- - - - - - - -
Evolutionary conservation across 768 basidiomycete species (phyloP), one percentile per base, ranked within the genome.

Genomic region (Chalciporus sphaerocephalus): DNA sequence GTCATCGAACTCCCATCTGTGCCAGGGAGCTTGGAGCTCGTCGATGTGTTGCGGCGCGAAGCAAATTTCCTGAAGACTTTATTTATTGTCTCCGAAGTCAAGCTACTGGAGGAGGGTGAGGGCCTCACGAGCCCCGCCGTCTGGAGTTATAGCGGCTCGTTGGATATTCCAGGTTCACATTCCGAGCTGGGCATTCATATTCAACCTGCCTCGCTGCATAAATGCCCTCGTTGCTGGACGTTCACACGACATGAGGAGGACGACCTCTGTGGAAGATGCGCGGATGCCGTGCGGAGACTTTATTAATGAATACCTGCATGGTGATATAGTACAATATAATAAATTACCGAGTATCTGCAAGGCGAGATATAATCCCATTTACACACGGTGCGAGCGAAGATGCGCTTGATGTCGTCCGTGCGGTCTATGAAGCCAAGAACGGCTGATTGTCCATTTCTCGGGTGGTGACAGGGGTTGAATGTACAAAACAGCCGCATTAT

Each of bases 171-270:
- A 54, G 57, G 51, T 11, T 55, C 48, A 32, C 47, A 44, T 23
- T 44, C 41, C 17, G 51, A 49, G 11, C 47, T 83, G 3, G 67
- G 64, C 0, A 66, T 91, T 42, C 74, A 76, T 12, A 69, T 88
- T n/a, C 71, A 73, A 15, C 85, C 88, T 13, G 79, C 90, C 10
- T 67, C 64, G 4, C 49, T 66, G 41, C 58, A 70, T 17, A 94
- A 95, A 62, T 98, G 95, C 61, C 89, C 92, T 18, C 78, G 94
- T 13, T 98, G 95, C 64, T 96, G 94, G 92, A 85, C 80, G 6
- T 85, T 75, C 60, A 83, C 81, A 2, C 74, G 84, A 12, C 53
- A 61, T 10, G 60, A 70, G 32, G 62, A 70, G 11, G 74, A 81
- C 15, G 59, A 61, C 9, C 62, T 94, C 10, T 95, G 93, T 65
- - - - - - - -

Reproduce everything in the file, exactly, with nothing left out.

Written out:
Evolutionary conservation across 768 basidiomycete species (phyloP), one percentile per base, ranked within the genome.

Genomic region (Chalciporus sphaerocephalus): DNA sequence GTCATCGAACTCCCATCTGTGCCAGGGAGCTTGGAGCTCGTCGATGTGTTGCGGCGCGAAGCAAATTTCCTGAAGACTTTATTTATTGTCTCCGAAGTCAAGCTACTGGAGGAGGGTGAGGGCCTCACGAGCCCCGCCGTCTGGAGTTATAGCGGCTCGTTGGATATTCCAGGTTCACATTCCGAGCTGGGCATTCATATTCAACCTGCCTCGCTGCATAAATGCCCTCGTTGCTGGACGTTCACACGACATGAGGAGGACGACCTCTGTGGAAGATGCGCGGATGCCGTGCGGAGACTTTATTAATGAATACCTGCATGGTGATATAGTACAATATAATAAATTACCGAGTATCTGCAAGGCGAGATATAATCCCATTTACACACGGTGCGAGCGAAGATGCGCTTGATGTCGTCCGTGCGGTCTATGAAGCCAAGAACGGCTGATTGTCCATTTCTCGGGTGGTGACAGGGGTTGAATGTACAAAACAGCCGCATTAT

Each of bases 171-270:
- A 54, G 57, G 51, T 11, T 55, C 48, A 32, C 47, A 44, T 23
- T 44, C 41, C 17, G 51, A 49, G 11, C 47, T 83, G 3, G 67
- G 64, C 0, A 66, T 91, T 42, C 74, A 76, T 12, A 69, T 88
- T n/a, C 71, A 73, A 15, C 85, C 88, T 13, G 79, C 90, C 10
- T 67, C 64, G 4, C 49, T 66, G 41, C 58, A 70, T 17, A 94
- A 95, A 62, T 98, G 95, C 61, C 89, C 92, T 18, C 78, G 94
- T 13, T 98, G 95, C 64, T 96, G 94, G 92, A 85, C 80, G 6
- T 85, T 75, C 60, A 83, C 81, A 2, C 74, G 84, A 12, C 53
- A 61, T 10, G 60, A 70, G 32, G 62, A 70, G 11, G 74, A 81
- C 15, G 59, A 61, C 9, C 62, T 94, C 10, T 95, G 93, T 65